“We all learn from our seniors” Choo Shin-soo’s ML-style culture fattens up SSGs

It’s been three years since Choo Shin-soo (41) returned to the KBO with the SSG Landers. For SSG players, taking the field as early as 2 p.m. has become a routine.

The official pre-game meeting for KBO teams is usually at 3:00 or 3:10 p.m. (for the home team in weekday games at 6:30 p.m.). Players who want to warm up a little earlier or bat first can start practicing at 2:30pm.

However, it’s not uncommon for multiple players to show up at 2pm. On the 2nd, the batting cages were set up early at SSG Landers Field in Incheon, and players wearing colorful yellow and red hats started training at their respective positions in the outfield, infield, and bullpen at 2pm. SSG had always been a team that trained less than other clubs, but since Choo Shin-soo’s arrival, the start time has gotten earlier and earlier, according to SSG officials.

Ha Jae-hoon, 33, who recently returned to the team after being sidelined with an injury, was one of the players who started warming up early with Choo Shin-soo. He said, “We are doing what we are doing now because Choo Shin-soo did it. It’s all about learning from him,” he said.

Ha is a veteran who has played in Korea (SSG), the United States (Chicago Cubs Minors), and Japan (Yakult Swallows). In terms of the amount of training, Japan, the U.S., and Korea were the same, but the atmosphere was different: “Korea honestly doesn’t train the most. Japan does the most. They don’t even have time to eat, so they rotate. Even though I’m a foreigner, they serve me a lot of food,” he shuddered.

“Japan has a lot of team training schedules. In the U.S., on the other hand, it’s a war zone (when you step on the field). I have to do whatever it takes because there are players all around me who want to win. When they get pissed off, they don’t leave the batting cage until the bat breaks,” he said, explaining the difference between the Japanese and American training cultures.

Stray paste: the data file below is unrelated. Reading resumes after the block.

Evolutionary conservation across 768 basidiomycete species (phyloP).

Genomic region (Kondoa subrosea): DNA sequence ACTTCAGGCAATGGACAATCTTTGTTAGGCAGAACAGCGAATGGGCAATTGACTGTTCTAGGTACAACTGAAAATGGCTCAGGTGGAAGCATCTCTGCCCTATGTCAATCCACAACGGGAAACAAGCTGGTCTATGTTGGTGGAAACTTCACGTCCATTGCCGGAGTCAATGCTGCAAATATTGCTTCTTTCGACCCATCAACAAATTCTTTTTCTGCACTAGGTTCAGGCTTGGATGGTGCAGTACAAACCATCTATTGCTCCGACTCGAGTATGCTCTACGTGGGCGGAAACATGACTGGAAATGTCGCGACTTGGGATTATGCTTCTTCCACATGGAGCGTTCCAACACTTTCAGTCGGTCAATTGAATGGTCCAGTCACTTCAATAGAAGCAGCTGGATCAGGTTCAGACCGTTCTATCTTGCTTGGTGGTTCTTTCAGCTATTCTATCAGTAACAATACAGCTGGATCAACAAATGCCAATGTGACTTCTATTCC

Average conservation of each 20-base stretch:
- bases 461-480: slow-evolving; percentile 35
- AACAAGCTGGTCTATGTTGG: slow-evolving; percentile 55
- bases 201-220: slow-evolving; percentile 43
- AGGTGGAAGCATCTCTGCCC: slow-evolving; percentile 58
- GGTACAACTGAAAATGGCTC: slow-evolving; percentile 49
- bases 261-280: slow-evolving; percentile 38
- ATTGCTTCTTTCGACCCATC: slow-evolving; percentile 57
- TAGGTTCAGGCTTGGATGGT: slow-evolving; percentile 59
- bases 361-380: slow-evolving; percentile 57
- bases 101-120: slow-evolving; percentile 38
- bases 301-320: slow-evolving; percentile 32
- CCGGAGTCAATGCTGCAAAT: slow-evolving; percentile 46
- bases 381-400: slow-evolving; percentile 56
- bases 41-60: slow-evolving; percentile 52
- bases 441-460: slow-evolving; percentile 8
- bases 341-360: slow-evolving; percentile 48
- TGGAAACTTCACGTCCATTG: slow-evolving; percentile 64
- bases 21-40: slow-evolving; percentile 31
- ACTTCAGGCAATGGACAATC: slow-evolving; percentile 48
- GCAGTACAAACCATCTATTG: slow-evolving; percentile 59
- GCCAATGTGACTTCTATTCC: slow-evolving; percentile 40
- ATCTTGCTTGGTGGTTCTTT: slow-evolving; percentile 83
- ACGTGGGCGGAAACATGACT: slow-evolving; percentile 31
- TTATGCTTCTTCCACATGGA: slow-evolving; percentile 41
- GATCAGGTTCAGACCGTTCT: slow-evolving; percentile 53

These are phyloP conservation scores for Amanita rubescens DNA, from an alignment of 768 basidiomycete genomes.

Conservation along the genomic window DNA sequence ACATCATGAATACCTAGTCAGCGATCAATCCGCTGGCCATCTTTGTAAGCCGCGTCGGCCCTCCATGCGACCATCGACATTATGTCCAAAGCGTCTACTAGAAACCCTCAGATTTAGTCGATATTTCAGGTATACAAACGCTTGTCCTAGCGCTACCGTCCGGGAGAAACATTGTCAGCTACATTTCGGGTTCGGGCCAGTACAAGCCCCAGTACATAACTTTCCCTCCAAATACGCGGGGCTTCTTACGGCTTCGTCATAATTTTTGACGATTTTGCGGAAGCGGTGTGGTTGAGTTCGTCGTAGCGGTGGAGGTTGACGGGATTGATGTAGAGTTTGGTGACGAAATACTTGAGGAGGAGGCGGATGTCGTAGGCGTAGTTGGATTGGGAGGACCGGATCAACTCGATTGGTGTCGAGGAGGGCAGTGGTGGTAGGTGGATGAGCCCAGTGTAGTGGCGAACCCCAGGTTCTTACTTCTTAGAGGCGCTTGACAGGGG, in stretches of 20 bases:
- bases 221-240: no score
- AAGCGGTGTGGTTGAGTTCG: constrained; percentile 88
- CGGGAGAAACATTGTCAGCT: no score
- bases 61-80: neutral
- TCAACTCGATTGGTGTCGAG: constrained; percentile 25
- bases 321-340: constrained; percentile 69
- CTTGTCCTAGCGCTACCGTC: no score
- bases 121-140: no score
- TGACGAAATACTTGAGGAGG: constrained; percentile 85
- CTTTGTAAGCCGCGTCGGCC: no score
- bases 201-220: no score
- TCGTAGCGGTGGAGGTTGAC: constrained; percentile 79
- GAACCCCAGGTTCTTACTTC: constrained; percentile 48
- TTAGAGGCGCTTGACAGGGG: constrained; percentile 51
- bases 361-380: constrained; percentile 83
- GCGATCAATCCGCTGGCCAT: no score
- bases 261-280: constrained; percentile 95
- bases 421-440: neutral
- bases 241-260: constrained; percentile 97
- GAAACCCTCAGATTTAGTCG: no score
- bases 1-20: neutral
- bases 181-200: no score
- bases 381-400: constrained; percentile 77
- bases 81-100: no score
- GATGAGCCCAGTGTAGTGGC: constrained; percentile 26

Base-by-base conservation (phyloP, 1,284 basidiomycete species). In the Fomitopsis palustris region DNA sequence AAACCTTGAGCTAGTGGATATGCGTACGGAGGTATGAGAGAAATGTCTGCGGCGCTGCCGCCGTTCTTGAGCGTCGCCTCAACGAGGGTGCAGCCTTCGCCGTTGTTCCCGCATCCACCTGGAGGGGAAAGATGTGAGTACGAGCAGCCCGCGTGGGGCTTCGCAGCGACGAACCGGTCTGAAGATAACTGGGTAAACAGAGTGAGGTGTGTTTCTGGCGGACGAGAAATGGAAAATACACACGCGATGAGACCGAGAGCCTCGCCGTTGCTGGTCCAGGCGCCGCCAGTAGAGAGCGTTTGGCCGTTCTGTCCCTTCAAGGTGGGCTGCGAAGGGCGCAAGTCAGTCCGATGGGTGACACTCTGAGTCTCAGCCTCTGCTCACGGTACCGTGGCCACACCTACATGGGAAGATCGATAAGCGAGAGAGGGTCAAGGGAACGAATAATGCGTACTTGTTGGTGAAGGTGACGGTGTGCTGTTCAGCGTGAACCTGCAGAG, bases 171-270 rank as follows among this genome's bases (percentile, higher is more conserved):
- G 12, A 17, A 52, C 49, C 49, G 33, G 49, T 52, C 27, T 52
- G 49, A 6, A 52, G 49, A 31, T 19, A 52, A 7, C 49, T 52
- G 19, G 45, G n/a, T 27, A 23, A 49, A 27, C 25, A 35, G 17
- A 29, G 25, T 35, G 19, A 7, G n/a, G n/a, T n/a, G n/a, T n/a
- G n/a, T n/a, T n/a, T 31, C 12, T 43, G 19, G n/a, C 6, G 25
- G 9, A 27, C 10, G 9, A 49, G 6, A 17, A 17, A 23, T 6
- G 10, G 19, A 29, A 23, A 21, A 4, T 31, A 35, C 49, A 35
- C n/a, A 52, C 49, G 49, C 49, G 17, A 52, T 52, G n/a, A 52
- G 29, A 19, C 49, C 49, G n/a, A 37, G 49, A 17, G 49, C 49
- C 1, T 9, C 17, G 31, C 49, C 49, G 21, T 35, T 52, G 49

Similarly, Choo Shin-soo, who was one of the first to come out in the sweltering heat, was quick to point out that the U.S. is training more than South Korea. Choo Shin-soo was removed from the first team roster on July 27 due to a sprained right ankle he suffered against Hanwha in Incheon on June 12, but he has been training with the first team to strengthen his arm muscles. He is preparing to go straight into defense when he returns to the first team 먹튀검증.

“Major league players in the U.S. basically train two to three times more than Korean players,” says Choo. Sometimes people say that American major league players train less, but I don’t understand where that comes from.” He added, “In my experience, they train a lot more. Of course, it could be because they have shorter team training sessions. But before and after team training, players have much more time to work on their individual needs. They don’t just do it because the team wants them to. There’s a lot of work to do to get in shape and practice batting in order to get one hit. You can take time off, but in my case, it helped to keep working out no matter what the weather was like. In the summer in Texas, it was much hotter than it is now,” he emphasized.

The current SSG players have learned from watching such seniors. From veteran Han Yoo-seom to rookie Lee Roon, the Major League (ML) culture of self-discipline that Choo Shin-soo instilled in the team has made SSG stronger. “It’s something I’ve always done. We train together, but then I don’t get to do what I need to do or want to do. But if I start 30 minutes earlier, I can do all the training I want to do. Especially when we go to away games, the training time is too short, so I try to come out earlier for home games to make up for the lack of training on the road.”

“I think one or two players saw me and joined in, and now it’s something we all do spontaneously. Actually, if someone tells me to do it, I can do it temporarily, but not for long. The team culture I want is for the players to realize what they lack and do it themselves,” he added.

Han Yusum and Ha Jae-hoon were the most eager juniors in Choo’s eyes. “When I come out, I see a lot of (Han) Yusum and (Ha) Jaehoon. Especially Jae-hoon, I’ve been training with him since last year, and I love the tools he has. In the future, I want to help him improve his abilities rather than give him direct advice from the side,” he smiles.

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